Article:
From true spy stories to the sex lives of ayatollahs, here’s what you wanted to read in the past year.
It's been a tumultous year in the world, from the seemingly never-ending U.S. presidential campaign to the ongoing chaos in the Arab world to the rising tension in the fast-changing Pacific. And Foreign Policy has covered all of it. Here's what interested you most:
Grand Ayatollah or Grand Old Party?: In an election year, interest in all things political was bound to flare, but we were shocked by the huge reaction to this quiz. We asked readers to decide who said it: Iranian Supreme Leader Ali Khamenei or U.S. Republican presidential candidate Rick Santorum. While Santorum was unsuccessful in his bid to be the 2012 Republican presidential nominee, he certainly won a place in the FP record books.
Why Do They Hate Us?: For FP's inaugural Sex Issue, Mona Eltahawy wrote a searing indictment of misogyny in the Middle East. Coming just as it became clear that religious conservatives would be the immediate winners of the Arab Spring, Eltahawy's article hit a nerve, sparking a passionate debate over the role of women in the new Middle Eastern politics -- and around the world.
Israel's Secret Staging Ground: Mark Perry reported that U.S. officials believed that the Israeli government had quietly gained access to airfields in Azerbaijan -- strategic assets it would find extremely useful in the event of a strike on Iran's nuclear facilities.
False Flag: Before his March blockbuster "Israel's Secret Staging Ground," Perry had already attracted attention with his reporting on an Israeli plot that sounded ripped from the pages of an Ian Fleming novel.
The Revenge of Wen Jiabao: 2012 was a year of big changes for China's political leadership, with new cadres filling the ranks of the elite Politburo Standing Committee in October, and a scandalous dismissal of former Politburo member Bo Xilai in March. John Garnaut's unique insight took readers behind the scenes of Premier Wen Jiabao's public critique of longtime rival Bo Xilai, and into the shadowy history of these two men and the China both claimed to represent.
The Fast and the Ridiculous: In early 2012, the Justice Department suddenly found itself embroiled in allegations of gun-running in a federal probe of the ATF's Operation Fast and Furious, in which more than 1,000 weapons disappeared from federal oversight and ended up in the hands of Mexican drug cartels. James Verini provided the story behind the spin in an exploration of U.S. and Mexican conspiracy theories on guns, crime, and backroom government deals.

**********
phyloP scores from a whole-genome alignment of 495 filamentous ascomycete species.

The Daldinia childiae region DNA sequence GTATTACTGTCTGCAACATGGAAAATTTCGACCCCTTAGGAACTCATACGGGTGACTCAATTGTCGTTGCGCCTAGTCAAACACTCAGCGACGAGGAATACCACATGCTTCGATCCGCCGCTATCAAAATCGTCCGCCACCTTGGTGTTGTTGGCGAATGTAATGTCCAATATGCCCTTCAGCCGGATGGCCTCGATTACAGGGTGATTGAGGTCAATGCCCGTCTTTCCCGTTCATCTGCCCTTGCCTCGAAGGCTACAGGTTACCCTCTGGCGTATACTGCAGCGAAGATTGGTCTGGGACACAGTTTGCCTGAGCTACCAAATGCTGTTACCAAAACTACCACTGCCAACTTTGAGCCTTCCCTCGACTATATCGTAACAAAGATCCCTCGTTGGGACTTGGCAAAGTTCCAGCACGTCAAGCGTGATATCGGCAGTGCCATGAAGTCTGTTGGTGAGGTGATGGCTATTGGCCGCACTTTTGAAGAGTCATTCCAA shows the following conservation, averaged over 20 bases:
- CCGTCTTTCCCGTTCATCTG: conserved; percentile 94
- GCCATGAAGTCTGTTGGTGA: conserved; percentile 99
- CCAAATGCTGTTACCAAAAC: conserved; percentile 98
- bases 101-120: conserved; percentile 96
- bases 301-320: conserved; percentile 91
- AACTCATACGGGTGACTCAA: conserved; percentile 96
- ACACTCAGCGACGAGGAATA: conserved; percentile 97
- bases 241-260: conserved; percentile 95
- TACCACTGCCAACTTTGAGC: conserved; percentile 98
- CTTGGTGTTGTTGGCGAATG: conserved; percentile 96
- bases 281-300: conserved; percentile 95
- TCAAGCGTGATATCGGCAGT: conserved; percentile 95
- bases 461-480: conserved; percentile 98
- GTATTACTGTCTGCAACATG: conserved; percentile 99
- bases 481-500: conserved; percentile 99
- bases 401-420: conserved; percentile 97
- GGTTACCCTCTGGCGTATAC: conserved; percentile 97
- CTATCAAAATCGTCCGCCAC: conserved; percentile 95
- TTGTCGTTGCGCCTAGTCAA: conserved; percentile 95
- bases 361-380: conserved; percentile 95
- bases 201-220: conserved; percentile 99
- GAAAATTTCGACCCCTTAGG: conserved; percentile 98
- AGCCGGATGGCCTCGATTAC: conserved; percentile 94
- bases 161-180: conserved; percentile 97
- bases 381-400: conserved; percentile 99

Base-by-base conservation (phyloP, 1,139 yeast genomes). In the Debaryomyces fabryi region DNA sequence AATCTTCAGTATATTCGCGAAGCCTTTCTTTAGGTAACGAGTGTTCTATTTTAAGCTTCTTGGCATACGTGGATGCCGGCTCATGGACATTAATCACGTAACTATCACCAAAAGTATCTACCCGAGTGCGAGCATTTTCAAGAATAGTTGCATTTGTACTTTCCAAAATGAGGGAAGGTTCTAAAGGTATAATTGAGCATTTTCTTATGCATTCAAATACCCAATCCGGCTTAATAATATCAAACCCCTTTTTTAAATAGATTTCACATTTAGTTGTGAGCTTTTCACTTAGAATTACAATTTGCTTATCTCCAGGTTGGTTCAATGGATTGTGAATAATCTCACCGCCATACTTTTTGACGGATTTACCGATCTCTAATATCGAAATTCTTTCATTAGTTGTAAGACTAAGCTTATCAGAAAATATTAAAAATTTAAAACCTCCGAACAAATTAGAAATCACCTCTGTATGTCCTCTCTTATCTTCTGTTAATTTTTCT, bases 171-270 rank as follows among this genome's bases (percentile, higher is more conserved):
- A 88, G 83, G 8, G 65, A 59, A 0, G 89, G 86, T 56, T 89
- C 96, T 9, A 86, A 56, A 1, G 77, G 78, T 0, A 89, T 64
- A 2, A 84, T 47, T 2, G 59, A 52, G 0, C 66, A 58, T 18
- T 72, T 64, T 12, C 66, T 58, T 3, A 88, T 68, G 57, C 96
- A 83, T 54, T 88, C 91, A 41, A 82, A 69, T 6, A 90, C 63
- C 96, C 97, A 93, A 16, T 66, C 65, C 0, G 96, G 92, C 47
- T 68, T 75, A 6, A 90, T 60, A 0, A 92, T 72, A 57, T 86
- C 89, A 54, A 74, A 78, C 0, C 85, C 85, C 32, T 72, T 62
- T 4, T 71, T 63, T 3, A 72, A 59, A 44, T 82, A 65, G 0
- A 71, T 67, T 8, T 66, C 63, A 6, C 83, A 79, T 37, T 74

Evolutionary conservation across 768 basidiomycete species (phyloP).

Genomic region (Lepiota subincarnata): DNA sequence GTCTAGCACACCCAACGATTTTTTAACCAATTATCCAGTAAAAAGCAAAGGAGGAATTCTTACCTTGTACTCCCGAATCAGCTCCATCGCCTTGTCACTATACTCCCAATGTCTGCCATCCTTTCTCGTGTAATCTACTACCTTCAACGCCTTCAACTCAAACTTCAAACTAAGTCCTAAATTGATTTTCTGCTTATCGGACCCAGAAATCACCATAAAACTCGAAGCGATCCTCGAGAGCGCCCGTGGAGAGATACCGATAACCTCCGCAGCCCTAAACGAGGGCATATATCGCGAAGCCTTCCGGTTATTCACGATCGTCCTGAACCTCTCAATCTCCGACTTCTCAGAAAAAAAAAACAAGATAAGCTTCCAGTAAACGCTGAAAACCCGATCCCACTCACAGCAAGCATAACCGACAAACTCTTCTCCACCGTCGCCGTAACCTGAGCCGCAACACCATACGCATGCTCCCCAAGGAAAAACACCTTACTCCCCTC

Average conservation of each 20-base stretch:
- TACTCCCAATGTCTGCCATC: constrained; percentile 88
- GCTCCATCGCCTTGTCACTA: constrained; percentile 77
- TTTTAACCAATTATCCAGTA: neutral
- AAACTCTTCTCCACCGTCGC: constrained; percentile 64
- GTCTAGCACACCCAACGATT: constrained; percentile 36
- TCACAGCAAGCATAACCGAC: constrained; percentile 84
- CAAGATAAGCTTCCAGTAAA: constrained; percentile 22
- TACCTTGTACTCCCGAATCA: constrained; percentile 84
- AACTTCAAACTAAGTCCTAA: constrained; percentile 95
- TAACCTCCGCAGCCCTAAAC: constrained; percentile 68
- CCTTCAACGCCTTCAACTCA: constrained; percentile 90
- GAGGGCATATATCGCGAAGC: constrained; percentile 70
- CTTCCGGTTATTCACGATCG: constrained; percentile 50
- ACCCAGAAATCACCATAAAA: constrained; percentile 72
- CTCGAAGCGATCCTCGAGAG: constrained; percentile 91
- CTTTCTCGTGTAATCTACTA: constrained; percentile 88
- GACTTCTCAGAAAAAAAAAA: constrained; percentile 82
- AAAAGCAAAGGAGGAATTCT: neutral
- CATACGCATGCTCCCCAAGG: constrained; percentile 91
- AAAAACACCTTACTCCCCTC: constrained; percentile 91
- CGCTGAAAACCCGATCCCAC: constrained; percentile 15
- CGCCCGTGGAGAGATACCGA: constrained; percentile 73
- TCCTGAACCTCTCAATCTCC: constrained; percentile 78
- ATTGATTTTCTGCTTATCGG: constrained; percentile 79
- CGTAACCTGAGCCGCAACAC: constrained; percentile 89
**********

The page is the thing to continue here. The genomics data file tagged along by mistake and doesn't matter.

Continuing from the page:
The Ayatollah Under the Bed(sheets): While countless politicians and pundits agonized over Iran's nuclear diplomacy this year, not one made the connection between the Situation Room and the bedroom. Karim Sadjadpour, however, boldly argued that to understand Iran, one needs to understand the sexual perversity of the country's leaders. From the late Ayatollah Ruhollah Khomeini's detailed pronouncements on bestiality to the Iranian government's highly unsuccessful efforts to censor pornography, Sadjadpour revealed the connections between sex, politics, and religion in Iran -- and why some unmentionables need to be mentioned.
The True Spy Story Behind Argo: Nate Jones added another layer of meta in this story on Argo, the movie about the movie that saved six U.S. Embassy staffers during the 1979 Iranian hostage crisis. He found a firsthand account by the CIA case officer who came up with the outlandish exfiltration scheme, revealing fascinating behind-the-scenes details -- for instance, that the fake movie studio meant to fool Iranian officials had been convincing enough to receive a script from Steven Spielberg.
Think Again: The Bin Laden Raid: High-profile assassinations inevitably become the stuff of conspiracy and wild projections, but none more so than this. Noted writer Mark Bowden, author of Blackhawk Down, cut through the conspiracy with six popular myths about the Navy SEAL raid that killed Osama bin Laden.
Kill the Messenger: On Feb. 22, veteran war correspondent Marie Colvin of the Sunday Times of London made her final report from Homs, Syria. Questioned by CNN's Anderson Cooper on why people should be shown images of the shelling, Colvin answered: "I feel very strongly they should be shown.... That baby probably will move more people to think, 'What is going on, and why is no one stopping this murder in Homs that is happening everyday?'" In this compelling article, Robert Young Pelton shared the plight of journalists like Colvin in their efforts to bring the news -- and themselves -- home.